The drum beat was the meeting of the seconds and the flow was forward, …although it was coming in side-ways, because it was my first pass through this vail. Going along this road to meet your travel- I was suspended in the retinue of time and place. I can now see how you take the physical structure of being present along the way to gather the glue and givings of the eye to deliver the sound. It is quite amazing how the trust of your visiion is the inevitable path of your portal.
I am not thinking here…if I am thinking. I am feeling my way. Time stands still…In place. It is actually quiet_right now.
Guess what! We slept outside last night. Yup! _Found ourselves a spot up in the plum tree, right up there where the chickens like to roost. The spot was free last night, because I tricked them (those rascally rabbits) into their house at twilight. It was pretty much twilight and rain all day yesterday, and not a hint of sun.
Now …In all seriousness, John, um!_ John_ I cannot be serious, but that is the only way to be in the presence of such an event. If I am responsible? (I am responsible for what I imagine) …the facts are the facts. So there!
If in any way _ I have said anything too absurd… then we’ll just assume I have, and let it go. I am growing new connections through the map-quest. That’s all I needed to know. I will read again, aand we will give it another go!…and each time I will come closer to the mark. I am writing. I am forging forward. Do the math. Eventually my portal will become evident and I will find my memory whole.
Somehow, when I write something totally off the wall. I wrote this_
And You, obviously afford me the freedom to become uncongested and out of the tears_I am starting to get the physical dimension of floating above the fray. Imagining a world away_ the answers to the question of “What is Love?”. and_ “How do we get there?” Let me lead the way. Just now, I saw a door_ in the wood… just ahead.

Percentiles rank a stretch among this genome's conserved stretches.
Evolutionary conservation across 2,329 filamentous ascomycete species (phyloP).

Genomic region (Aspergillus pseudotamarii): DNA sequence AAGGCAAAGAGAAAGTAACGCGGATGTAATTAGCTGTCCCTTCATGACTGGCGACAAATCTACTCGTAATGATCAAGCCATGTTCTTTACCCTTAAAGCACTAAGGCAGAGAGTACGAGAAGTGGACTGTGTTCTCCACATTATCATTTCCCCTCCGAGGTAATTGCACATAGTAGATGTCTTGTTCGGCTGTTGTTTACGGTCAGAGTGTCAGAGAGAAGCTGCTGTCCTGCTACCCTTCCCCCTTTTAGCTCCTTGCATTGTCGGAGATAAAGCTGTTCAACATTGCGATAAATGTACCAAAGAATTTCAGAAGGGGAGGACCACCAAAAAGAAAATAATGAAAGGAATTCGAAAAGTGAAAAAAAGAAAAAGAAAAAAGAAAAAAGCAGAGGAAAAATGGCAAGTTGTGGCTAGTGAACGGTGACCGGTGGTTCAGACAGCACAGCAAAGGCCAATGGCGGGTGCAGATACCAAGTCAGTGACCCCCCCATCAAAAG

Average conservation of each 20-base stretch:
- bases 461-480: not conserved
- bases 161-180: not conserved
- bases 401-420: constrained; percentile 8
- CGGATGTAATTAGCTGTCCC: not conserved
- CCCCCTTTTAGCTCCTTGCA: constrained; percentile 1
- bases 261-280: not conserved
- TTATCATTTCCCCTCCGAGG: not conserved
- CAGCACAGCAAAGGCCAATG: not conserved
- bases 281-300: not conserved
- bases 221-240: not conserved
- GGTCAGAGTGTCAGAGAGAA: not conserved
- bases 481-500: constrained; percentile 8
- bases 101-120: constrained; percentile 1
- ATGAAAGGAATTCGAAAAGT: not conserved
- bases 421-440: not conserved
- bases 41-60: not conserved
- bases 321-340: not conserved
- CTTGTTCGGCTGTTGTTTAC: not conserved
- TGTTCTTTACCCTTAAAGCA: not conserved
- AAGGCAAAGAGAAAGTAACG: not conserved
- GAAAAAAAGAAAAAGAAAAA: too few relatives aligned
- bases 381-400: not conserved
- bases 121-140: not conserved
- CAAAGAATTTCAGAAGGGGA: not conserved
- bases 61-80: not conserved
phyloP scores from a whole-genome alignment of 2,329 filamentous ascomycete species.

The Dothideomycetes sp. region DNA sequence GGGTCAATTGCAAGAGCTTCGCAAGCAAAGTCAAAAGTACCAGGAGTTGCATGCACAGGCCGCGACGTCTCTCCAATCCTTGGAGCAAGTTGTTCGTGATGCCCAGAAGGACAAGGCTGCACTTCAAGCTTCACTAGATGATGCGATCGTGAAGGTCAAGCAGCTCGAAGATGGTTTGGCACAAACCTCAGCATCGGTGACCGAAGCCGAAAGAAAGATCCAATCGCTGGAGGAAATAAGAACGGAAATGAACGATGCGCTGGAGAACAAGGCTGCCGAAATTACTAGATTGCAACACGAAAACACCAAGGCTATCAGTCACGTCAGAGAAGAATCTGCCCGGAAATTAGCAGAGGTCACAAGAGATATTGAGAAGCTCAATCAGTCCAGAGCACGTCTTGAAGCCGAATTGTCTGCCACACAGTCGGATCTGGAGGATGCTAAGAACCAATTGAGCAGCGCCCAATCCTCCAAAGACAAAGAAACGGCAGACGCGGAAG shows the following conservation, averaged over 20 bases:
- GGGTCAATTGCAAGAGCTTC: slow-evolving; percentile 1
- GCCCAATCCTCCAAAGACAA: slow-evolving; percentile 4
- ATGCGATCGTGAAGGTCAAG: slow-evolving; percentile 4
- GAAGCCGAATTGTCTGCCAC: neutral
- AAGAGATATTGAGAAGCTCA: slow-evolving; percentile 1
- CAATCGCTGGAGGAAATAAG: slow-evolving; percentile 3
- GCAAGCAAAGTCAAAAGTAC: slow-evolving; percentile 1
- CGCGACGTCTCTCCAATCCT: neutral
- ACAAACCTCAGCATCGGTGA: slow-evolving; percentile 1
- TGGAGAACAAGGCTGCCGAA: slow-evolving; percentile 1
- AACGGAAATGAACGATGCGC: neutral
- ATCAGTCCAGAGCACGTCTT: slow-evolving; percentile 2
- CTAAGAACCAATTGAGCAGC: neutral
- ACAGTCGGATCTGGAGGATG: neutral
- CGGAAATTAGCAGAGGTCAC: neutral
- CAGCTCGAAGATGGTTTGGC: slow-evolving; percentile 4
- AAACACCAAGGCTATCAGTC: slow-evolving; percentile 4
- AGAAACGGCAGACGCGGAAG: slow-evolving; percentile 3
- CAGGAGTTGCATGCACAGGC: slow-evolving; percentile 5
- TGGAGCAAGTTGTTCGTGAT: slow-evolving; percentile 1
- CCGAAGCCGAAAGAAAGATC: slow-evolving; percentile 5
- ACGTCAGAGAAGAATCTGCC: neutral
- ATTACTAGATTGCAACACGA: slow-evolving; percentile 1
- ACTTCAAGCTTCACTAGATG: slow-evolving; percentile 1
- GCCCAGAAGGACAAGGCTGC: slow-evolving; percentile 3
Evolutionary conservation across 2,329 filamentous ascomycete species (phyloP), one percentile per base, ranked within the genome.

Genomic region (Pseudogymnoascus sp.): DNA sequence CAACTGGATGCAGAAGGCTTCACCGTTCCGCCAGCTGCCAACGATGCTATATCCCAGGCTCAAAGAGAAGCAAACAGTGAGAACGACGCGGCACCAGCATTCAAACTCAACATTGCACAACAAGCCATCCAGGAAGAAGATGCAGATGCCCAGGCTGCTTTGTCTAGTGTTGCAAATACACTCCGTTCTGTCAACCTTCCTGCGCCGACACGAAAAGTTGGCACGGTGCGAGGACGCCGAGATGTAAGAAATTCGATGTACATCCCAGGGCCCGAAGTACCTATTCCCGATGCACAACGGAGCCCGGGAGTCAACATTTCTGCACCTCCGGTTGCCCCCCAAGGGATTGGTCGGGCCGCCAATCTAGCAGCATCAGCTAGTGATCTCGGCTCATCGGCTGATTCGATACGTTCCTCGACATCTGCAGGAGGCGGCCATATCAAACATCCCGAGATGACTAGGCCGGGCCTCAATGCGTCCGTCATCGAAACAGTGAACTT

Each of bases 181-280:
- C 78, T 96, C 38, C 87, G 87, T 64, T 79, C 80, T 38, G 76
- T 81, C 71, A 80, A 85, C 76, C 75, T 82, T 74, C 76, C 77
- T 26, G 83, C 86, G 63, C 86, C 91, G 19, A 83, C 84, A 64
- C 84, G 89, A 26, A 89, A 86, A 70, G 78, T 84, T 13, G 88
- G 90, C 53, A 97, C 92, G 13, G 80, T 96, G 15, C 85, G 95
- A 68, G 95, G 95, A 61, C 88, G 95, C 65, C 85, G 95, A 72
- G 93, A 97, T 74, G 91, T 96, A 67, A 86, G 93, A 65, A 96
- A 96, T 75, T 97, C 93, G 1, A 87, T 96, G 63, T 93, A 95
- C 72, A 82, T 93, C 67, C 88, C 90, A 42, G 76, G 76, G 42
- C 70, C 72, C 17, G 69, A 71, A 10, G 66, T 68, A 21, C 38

In truth, I have never treated my visits here as anything…less,
What I could become, because of all the ways you have worked around this central theme. ‘The Lord God Drops In On Rhubarb Valley’.
TR, out and bye-bye
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|That last reply sort of led into my next post, TR, for reasons that will become apparent when you see it.
We should all be free to be fictions here, for what else is the point of having an existence in the electronic ether?
Slept out-of-doors? I dreamed of doing the same. We had a screened back porch when I was young. On some warm nights we all slept there, even when the crickets and cicadas were so loud one could scarcely sleep, but one gets used to it. This morning was relatively mild. I stepped outside into the darkness in shorts and a hastily pulled over sweater, though I realized I might have been teetering just on the edge of comfort in shirt sleeves. Ah – it won’t last. No roosters here – at least not in the immediate.
Doors in the wood lead to dug out fortresses where cigarettes are smoked and girls are feared, and spoken of in whispers. Some of us build a Bluebeard’s Castle where doors have doors, have doors. Or – Am I the only one? I don’t like to be alone, but I soon tire of company. Oh well… Susanna, don’t you cry for me…
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|MacDonald was the person who greets Lewis’s protagonist in “The Great Divorce” at the culmination of the Heavenward bus trip, Ron.|||< << >> >||
|It’s been days trying to log on in the a.m. and can’t get to the stream, oh well, fun to ketchup and will be around if someone opens the door to Rhubarb.
Took a fun walk on the path to the water tower through the tall corn field with a new friend, who was enjoying it so much that she only stopped once to check if the wet thing in her loafer was a slug! Now that’s a true friend. Some angel sent her my way at just the right time.
Well, John, love your musings and all that you write and your photos are a delight.
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|Thanks n.lynn. I’ve heard of having a pebble in your shoe, but a slug indeed? I’m so glad you like the pictures. The ones I’m putting up tonight are much better than lately.|||< << >> >||